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Or dream even bigger with this one. And check out the gorgeous neighborhood surroundings on very last pic: https://www.realtor.com/realestatean...-HomeAlert-RDC
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Old 02-14-2021, 09:46 AM   #177
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FWIW, my mom is 86 and lives in a condo with bedroom and bathroom on 2nd floor and laundry in the basement.
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Old 02-14-2021, 10:48 AM   #178
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FWIW, my mom is 86 and lives in a condo with bedroom and bathroom on 2nd floor and laundry in the basement.


Purchase a stairlift?
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Old 02-14-2021, 05:39 PM   #179
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As a number of posters have said, it works until it doesn't.

If we choose a "forever" home, if it is two stories, it will need to have complete living on the first floor including a first floor master and first floor handicap accessible bathroom.

The bathroom needs to be wide enough so that someone using a walker can get in there comfortably. There will need to be a seat in the shower, and wheelchair access also would need to be considered.
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In addition, you need to be able to roll into the house.

One grandmother was able to walk up and down the stairs until the day she died - she preferred to use the first floor bathroom; but my father gradually became paralyzed.

We were able to set up "home living" for him on the first floor. We had to have him taken to the hospital from time to time, and he needed to be taken out and brought home by stretcher which they were able to roll into the house. (He was transported by ambulance - not ambulette - because at that point he was unable to sit.)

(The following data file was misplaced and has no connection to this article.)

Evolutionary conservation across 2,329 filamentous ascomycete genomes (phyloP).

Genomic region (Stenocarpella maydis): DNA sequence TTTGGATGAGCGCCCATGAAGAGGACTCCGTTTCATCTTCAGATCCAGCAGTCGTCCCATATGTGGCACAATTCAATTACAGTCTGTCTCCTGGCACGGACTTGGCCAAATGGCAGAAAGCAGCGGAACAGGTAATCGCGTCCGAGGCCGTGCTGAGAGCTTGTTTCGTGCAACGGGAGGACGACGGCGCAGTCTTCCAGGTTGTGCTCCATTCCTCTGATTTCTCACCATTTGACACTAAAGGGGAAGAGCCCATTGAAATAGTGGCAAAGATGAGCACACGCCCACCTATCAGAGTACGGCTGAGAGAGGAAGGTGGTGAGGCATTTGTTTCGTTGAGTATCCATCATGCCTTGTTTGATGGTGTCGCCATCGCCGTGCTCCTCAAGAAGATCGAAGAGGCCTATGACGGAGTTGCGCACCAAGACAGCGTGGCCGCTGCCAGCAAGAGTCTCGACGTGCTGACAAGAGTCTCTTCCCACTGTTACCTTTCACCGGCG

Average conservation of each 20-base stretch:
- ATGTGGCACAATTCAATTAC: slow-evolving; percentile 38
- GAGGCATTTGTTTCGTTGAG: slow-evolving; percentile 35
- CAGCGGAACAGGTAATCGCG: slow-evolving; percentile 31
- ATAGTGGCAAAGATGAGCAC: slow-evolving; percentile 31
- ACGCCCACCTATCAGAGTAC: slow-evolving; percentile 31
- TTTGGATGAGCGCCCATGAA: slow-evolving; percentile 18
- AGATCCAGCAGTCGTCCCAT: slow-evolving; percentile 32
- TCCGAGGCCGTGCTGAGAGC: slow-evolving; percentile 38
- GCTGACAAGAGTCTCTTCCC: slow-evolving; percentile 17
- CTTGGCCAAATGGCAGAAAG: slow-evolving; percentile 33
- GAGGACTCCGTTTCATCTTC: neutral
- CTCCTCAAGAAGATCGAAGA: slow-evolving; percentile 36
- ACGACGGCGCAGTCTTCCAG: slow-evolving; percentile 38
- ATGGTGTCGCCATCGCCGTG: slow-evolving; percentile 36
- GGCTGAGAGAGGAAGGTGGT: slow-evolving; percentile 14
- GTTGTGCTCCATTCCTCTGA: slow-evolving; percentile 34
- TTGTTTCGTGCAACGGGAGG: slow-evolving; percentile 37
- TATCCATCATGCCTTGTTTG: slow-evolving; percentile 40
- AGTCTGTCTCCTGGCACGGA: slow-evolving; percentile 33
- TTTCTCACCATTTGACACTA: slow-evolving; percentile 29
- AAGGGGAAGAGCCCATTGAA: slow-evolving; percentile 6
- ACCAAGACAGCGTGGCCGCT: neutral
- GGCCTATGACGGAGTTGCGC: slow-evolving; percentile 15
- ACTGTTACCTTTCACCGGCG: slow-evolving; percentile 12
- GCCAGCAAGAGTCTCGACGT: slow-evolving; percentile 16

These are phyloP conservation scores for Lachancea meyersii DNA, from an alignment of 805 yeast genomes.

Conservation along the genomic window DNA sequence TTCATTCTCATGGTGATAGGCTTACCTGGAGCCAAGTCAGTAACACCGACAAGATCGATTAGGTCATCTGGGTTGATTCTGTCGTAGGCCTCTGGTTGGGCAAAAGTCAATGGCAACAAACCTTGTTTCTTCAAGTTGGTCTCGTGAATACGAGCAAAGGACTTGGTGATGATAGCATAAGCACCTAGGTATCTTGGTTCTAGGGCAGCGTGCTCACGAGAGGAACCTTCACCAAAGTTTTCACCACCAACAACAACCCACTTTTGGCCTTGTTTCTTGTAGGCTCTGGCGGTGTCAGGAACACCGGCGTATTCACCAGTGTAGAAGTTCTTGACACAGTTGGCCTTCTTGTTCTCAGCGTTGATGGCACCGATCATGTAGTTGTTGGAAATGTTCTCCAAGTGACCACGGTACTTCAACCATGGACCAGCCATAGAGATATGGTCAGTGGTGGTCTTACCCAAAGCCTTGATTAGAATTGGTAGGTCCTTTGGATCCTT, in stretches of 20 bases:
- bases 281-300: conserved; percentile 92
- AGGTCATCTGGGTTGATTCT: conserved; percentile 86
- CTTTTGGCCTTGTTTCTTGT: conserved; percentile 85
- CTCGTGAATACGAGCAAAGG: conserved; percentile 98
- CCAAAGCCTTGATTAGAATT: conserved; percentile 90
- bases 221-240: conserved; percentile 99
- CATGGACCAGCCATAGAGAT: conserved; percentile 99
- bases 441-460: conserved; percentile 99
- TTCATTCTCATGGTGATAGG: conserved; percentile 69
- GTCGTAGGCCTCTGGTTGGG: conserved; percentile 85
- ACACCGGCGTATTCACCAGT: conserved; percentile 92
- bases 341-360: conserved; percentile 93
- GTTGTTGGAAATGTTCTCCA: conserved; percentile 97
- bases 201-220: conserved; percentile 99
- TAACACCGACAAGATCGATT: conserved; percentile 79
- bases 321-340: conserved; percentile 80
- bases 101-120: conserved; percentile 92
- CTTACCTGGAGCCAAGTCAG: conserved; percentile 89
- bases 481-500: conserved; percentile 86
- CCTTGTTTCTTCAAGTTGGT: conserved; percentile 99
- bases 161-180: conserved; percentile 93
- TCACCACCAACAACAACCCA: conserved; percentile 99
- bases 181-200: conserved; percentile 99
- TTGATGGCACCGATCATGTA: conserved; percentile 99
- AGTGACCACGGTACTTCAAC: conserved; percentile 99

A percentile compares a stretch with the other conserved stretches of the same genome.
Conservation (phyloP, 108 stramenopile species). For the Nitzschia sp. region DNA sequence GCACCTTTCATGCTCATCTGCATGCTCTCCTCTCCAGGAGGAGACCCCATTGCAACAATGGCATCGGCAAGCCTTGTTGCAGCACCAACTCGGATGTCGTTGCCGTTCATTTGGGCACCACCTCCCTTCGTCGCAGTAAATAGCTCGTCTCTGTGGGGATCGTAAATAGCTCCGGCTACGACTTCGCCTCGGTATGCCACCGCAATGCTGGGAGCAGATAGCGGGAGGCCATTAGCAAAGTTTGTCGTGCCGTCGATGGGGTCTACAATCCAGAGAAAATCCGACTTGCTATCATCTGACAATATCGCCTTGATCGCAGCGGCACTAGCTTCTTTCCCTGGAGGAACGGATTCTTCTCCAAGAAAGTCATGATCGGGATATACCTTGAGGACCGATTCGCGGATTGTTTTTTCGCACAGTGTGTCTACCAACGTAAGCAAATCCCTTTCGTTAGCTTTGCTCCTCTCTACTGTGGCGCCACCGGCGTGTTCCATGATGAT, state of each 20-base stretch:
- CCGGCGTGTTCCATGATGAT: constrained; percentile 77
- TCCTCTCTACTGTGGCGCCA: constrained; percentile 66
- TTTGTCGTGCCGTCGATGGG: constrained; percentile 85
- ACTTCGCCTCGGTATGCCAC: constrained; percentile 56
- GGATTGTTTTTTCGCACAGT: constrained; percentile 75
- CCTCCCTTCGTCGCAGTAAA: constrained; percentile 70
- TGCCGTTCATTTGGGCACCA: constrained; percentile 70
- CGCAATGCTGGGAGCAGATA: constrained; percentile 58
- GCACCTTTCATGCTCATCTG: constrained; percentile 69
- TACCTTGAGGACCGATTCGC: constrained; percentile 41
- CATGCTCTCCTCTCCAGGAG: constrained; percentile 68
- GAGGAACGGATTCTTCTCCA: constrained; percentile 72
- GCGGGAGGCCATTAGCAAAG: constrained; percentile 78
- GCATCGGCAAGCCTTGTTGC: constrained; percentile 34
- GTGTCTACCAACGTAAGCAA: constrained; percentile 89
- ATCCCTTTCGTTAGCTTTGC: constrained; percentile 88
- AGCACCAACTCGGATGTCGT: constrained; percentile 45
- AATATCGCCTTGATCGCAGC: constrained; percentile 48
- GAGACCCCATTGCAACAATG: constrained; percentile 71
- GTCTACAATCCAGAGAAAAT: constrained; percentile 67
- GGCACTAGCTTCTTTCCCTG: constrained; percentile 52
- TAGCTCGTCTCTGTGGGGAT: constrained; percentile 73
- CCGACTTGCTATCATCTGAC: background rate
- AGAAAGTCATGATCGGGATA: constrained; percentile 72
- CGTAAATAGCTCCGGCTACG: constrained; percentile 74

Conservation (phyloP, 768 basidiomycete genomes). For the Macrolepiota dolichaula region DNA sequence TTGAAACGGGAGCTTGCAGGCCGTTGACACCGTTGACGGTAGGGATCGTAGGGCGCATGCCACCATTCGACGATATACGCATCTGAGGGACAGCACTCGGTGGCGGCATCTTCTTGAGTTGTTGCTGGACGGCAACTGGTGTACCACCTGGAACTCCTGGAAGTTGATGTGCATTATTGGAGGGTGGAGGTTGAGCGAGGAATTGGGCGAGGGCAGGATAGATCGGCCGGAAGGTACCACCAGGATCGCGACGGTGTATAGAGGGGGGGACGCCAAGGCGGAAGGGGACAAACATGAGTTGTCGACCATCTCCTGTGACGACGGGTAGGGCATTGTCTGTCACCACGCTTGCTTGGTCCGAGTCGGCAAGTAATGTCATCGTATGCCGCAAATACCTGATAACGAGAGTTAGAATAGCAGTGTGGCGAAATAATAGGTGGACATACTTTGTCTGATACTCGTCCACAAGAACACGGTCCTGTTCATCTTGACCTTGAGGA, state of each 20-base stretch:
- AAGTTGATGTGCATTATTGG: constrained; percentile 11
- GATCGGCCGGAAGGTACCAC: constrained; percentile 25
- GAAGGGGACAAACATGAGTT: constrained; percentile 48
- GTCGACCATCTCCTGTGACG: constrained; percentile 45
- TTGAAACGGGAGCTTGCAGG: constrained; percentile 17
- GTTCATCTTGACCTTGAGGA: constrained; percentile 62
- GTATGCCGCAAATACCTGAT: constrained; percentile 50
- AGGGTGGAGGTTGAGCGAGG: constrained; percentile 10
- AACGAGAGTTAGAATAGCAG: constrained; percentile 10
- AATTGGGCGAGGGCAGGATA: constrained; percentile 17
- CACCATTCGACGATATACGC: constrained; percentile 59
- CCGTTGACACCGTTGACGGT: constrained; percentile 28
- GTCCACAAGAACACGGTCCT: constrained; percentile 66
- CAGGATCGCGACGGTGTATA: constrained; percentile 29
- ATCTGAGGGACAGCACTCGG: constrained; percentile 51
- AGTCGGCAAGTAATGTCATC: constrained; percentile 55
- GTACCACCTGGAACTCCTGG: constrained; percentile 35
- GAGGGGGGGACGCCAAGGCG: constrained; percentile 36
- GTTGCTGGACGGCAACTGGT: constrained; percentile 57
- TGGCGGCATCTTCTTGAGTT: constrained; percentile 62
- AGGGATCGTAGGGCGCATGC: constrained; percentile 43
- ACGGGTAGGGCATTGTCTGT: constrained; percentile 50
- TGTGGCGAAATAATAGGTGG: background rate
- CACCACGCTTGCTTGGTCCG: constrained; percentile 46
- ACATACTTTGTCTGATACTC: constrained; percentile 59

I am not a great fan of home elevators (unless you are living in a mansion, have round the clock staff, the elevator is maintained with by a service company on a monthly basis, you have an emergency response system in place, and of course it is not so small that it's claustrophobic if you get stuck in it). I do not have the same concerns for a nice condo or apartment building, CCRC, where the elevators are (presumably), larger, monitored, maintained under a service contract w/ emergency response and inspections built in. (There is more involved, but I'll stop there.)

So, you are young and fit, and have plenty of time to decide exactly what you want in a "forever" home. You can take your time to pick out the perfect place. Perhaps you will be able to live in this home and navigate those stairs without issue into your late 90s - but one doesn't necessarily know.

As an aside, I became sick in early March (some type of mysterious virus which was not the flu - long story). My side effects included dizziness, and I temporarily lived on one floor and needed support going up and down the stairs (when I went for medical visits and subsequently to the hospital) so that I wouldn't fall . . .
Our current 2-story home, which might become our forever home, was purchased 7 years ago and had 90% of the stuff we wanted, including 2 master bedrooms down on the main floor. The first owner designed and built the house for a disabled child as one of the occupants, so every thing in the house is wheelchair accessible and perfect for aging in place. We do almost all our living on the first floor and if we ever needed live-in-home care, there's an extra bedroom on the first floor. I wouldn't consider it a "mansion" but it does have enough room to currently fit my entire family of 3 adult children with spouses and 2 grandkids into our home for holidays without sharing bedrooms or bathrooms. We are 69 and 67, in good health, though we could both lose some weight!